Many of us tend to take our children for granted, and expect them to run around and fulfill all our chores as proof of their love and obedience.
Some parents bend over backwards when teaching their children manners. Recently some visitors came over with their little daughter,
and I was surprised when I saw the mother prompt her daughter to get up
and start offering the tray of snacks around. They were, after all,
guests in my home, and I didn't see the need as to why the little girl should feel as though it is her job to lighten my 'burden'.
Many of us tend to take our children for granted, and constantly expect them to run around and fulfill all our chores and in doing so, to prove their obedience to us. Parents do so much for their children, and do expect their childrento run around a little to their bidding. But the way you put your request across is what matters.
How many times have you felt too lazy to get up from your couch, and so made your child run to the kitchen and fetch you a glass of water?
If your child is up, running around and willing, sure, you can ask him
to bring you water - there's certainly nothing wrong with that. But if
your child is also lying down on the couch with you, think twice before
commanding him to jump up and do your bidding. This is because, in
doing so, you are sending a subtle message to your child that he should
learn to take commands and orders from others because he may not be as
important as they are. If you do ever want your child to perform a
quick chore, make sure you request him, and that he knows the choice is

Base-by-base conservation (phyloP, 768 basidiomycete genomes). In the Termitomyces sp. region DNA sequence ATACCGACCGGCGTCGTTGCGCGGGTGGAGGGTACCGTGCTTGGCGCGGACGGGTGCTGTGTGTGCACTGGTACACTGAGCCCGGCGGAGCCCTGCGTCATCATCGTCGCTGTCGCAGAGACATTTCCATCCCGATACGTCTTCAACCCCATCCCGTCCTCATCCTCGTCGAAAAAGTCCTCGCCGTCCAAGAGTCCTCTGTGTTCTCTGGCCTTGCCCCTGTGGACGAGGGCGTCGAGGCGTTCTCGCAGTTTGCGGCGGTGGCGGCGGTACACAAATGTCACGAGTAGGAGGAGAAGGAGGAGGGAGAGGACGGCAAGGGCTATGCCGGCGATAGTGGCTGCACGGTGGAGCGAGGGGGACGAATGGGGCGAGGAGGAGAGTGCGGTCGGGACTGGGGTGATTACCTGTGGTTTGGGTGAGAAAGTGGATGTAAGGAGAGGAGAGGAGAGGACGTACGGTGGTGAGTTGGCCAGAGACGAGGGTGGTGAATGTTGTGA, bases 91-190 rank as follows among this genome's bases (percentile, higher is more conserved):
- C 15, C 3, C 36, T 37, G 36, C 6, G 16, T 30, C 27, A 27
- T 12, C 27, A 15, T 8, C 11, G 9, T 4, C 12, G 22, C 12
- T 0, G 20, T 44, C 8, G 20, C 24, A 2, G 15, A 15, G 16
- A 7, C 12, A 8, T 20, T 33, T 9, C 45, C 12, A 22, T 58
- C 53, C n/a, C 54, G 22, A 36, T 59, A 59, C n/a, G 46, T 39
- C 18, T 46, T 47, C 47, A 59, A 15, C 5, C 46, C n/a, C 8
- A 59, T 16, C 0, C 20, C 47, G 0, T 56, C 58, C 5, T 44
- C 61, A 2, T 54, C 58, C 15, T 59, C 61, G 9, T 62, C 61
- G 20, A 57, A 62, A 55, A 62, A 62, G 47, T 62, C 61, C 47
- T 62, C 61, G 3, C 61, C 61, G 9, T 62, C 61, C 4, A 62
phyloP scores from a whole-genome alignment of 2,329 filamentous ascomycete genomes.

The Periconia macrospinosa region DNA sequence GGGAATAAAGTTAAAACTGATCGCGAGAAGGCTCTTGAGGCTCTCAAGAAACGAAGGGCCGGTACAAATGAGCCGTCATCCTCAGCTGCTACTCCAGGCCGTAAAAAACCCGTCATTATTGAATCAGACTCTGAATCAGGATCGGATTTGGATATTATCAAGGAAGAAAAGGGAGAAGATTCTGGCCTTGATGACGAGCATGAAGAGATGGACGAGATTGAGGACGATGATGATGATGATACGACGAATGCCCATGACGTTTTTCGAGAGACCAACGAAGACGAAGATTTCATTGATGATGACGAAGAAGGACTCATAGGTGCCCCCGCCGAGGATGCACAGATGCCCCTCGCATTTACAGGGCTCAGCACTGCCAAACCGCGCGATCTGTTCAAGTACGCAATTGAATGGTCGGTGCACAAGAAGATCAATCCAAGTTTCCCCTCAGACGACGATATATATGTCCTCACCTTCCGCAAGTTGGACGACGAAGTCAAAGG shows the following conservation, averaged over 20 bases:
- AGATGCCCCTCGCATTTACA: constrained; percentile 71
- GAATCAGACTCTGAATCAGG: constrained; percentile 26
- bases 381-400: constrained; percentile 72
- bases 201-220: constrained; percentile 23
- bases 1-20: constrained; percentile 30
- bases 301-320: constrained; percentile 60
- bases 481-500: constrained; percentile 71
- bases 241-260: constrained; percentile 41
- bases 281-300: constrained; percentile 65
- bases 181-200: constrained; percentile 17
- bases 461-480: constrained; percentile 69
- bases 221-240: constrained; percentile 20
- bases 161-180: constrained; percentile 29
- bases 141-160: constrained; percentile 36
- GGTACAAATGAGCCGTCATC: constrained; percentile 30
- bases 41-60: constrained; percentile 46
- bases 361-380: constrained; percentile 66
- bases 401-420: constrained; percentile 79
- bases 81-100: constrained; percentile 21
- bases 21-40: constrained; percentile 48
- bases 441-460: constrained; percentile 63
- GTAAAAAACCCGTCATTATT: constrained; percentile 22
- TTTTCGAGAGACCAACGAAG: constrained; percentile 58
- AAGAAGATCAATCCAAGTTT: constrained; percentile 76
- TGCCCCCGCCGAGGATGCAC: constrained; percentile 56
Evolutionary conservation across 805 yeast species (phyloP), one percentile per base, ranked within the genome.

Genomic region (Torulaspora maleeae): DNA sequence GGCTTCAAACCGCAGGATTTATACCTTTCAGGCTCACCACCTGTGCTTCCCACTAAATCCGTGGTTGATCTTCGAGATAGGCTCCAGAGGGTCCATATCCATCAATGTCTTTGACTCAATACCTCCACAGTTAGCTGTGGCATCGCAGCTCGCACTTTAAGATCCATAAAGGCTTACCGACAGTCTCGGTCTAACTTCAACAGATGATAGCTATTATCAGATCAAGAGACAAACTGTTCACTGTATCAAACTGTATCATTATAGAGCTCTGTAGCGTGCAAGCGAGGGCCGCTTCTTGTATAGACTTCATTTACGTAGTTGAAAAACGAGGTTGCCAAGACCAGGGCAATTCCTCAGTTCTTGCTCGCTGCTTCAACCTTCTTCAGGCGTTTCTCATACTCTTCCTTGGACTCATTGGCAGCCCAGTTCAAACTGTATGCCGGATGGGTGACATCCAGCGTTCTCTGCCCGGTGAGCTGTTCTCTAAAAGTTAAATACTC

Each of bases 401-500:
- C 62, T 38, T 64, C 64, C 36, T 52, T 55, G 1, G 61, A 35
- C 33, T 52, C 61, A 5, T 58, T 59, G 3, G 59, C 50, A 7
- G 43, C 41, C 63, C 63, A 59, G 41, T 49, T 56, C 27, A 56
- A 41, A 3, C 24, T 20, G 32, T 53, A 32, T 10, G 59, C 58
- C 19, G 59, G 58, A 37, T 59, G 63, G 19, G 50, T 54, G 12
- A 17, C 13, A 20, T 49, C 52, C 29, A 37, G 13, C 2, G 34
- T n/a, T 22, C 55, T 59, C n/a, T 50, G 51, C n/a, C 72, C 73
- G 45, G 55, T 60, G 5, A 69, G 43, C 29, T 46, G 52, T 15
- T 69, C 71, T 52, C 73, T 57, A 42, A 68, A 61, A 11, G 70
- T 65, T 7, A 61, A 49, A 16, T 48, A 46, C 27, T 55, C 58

up to him. Don't command your child and make him believe that he is
expected to obey you. If you are unwell, you can expect your child to
do a lot more running around for you, but at the same time you should
let your child know that you are not feeling well, and that he should
look after you just like you look after him when he is unwell. This
way, your child's sense of self-importance will not be diminished in
Chores v/s Commands
Giving your children
responsibility for fulfilling chores is different from expecting them
to jump up and fetch you the remote control or a glass of juice from
the fridge simply because you are feeling too lazy to do so yourself.
Once again, remember that the key difference here is expecting your
child to do something, as opposed to requesting him.
And when you go visiting, please don't nudge your little girl
and make her get up and serve snacks around! If you are visiting family
or are at a place where your child feels comfortable and perfectly at
home, it is a different matter. But if she is a guest, do let her sit
back and enjoy being treated as a guest. Don't make it a priority to
show others what a good little girl you have. Instead, make your little girl your priority.
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- The Indiaparenting Team